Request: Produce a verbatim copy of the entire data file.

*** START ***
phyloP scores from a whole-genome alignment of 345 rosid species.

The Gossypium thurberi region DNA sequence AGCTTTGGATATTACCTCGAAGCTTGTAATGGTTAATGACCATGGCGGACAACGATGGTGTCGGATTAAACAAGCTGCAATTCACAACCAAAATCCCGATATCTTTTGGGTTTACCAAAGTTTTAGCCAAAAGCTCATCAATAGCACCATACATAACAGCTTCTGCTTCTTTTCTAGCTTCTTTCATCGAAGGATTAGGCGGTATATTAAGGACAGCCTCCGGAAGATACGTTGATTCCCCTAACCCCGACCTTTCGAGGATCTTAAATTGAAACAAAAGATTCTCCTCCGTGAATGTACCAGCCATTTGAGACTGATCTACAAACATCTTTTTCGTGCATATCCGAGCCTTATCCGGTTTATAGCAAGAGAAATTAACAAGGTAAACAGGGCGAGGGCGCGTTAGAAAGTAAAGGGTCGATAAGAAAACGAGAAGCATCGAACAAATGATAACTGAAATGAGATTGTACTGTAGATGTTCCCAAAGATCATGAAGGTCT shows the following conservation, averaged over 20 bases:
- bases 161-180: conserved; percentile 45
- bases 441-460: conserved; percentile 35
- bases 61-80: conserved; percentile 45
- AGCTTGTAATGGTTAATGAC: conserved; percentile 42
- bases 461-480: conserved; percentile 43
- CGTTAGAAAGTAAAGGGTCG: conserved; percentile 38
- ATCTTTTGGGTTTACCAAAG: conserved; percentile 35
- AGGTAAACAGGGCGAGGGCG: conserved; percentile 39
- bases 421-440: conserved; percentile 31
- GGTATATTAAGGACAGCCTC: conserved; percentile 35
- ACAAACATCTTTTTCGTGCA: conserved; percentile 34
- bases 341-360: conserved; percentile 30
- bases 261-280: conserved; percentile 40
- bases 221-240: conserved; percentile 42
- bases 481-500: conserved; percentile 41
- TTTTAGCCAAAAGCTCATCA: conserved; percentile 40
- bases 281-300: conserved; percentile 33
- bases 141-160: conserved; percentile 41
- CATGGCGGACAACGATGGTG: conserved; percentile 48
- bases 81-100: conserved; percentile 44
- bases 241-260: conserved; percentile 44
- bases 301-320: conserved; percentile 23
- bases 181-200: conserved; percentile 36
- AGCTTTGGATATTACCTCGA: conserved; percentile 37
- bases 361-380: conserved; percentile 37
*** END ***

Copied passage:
phyloP scores from a whole-genome alignment of 345 rosid species.

The Gossypium thurberi region DNA sequence AGCTTTGGATATTACCTCGAAGCTTGTAATGGTTAATGACCATGGCGGACAACGATGGTGTCGGATTAAACAAGCTGCAATTCACAACCAAAATCCCGATATCTTTTGGGTTTACCAAAGTTTTAGCCAAAAGCTCATCAATAGCACCATACATAACAGCTTCTGCTTCTTTTCTAGCTTCTTTCATCGAAGGATTAGGCGGTATATTAAGGACAGCCTCCGGAAGATACGTTGATTCCCCTAACCCCGACCTTTCGAGGATCTTAAATTGAAACAAAAGATTCTCCTCCGTGAATGTACCAGCCATTTGAGACTGATCTACAAACATCTTTTTCGTGCATATCCGAGCCTTATCCGGTTTATAGCAAGAGAAATTAACAAGGTAAACAGGGCGAGGGCGCGTTAGAAAGTAAAGGGTCGATAAGAAAACGAGAAGCATCGAACAAATGATAACTGAAATGAGATTGTACTGTAGATGTTCCCAAAGATCATGAAGGTCT shows the following conservation, averaged over 20 bases:
- bases 161-180: conserved; percentile 45
- bases 441-460: conserved; percentile 35
- bases 61-80: conserved; percentile 45
- AGCTTGTAATGGTTAATGAC: conserved; percentile 42
- bases 461-480: conserved; percentile 43
- CGTTAGAAAGTAAAGGGTCG: conserved; percentile 38
- ATCTTTTGGGTTTACCAAAG: conserved; percentile 35
- AGGTAAACAGGGCGAGGGCG: conserved; percentile 39
- bases 421-440: conserved; percentile 31
- GGTATATTAAGGACAGCCTC: conserved; percentile 35
- ACAAACATCTTTTTCGTGCA: conserved; percentile 34
- bases 341-360: conserved; percentile 30
- bases 261-280: conserved; percentile 40
- bases 221-240: conserved; percentile 42
- bases 481-500: conserved; percentile 41
- TTTTAGCCAAAAGCTCATCA: conserved; percentile 40
- bases 281-300: conserved; percentile 33
- bases 141-160: conserved; percentile 41
- CATGGCGGACAACGATGGTG: conserved; percentile 48
- bases 81-100: conserved; percentile 44
- bases 241-260: conserved; percentile 44
- bases 301-320: conserved; percentile 23
- bases 181-200: conserved; percentile 36
- AGCTTTGGATATTACCTCGA: conserved; percentile 37
- bases 361-380: conserved; percentile 37